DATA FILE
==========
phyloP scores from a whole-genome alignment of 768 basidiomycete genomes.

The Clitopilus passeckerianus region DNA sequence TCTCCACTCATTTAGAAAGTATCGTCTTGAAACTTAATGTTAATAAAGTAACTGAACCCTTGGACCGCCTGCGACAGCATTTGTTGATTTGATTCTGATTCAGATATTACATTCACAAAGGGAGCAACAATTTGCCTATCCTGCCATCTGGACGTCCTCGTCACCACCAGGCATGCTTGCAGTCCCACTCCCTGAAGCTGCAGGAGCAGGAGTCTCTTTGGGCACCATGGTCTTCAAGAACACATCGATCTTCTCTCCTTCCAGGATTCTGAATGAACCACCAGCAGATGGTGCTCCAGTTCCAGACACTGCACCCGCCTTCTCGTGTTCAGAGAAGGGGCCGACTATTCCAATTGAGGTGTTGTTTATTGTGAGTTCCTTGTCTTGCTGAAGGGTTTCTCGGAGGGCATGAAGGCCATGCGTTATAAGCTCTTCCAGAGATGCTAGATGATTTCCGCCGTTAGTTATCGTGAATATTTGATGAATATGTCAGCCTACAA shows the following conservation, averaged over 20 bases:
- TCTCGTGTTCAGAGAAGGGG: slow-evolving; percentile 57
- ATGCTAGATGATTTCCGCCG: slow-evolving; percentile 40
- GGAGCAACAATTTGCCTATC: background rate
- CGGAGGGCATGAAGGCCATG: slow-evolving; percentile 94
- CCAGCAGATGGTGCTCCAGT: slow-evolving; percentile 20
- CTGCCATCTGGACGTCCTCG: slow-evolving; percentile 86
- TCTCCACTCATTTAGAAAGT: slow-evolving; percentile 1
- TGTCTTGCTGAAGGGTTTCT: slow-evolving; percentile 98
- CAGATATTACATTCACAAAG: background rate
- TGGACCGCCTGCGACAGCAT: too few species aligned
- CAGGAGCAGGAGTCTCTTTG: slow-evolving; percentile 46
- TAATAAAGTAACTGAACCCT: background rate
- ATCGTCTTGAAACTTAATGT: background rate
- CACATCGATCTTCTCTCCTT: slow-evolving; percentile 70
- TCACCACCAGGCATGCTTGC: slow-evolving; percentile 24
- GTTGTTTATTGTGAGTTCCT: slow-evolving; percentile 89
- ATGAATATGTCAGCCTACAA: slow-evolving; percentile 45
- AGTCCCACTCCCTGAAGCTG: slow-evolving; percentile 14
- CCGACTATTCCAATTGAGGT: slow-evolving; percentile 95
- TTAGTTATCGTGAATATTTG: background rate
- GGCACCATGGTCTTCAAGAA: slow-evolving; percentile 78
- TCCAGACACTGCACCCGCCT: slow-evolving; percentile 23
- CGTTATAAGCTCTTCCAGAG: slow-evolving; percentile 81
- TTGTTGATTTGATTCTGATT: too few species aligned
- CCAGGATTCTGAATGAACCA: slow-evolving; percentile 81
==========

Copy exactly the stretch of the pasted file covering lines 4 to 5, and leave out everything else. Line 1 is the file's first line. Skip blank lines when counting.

- ATGCTAGATGATTTCCGCCG: slow-evolving; percentile 40
- GGAGCAACAATTTGCCTATC: background rate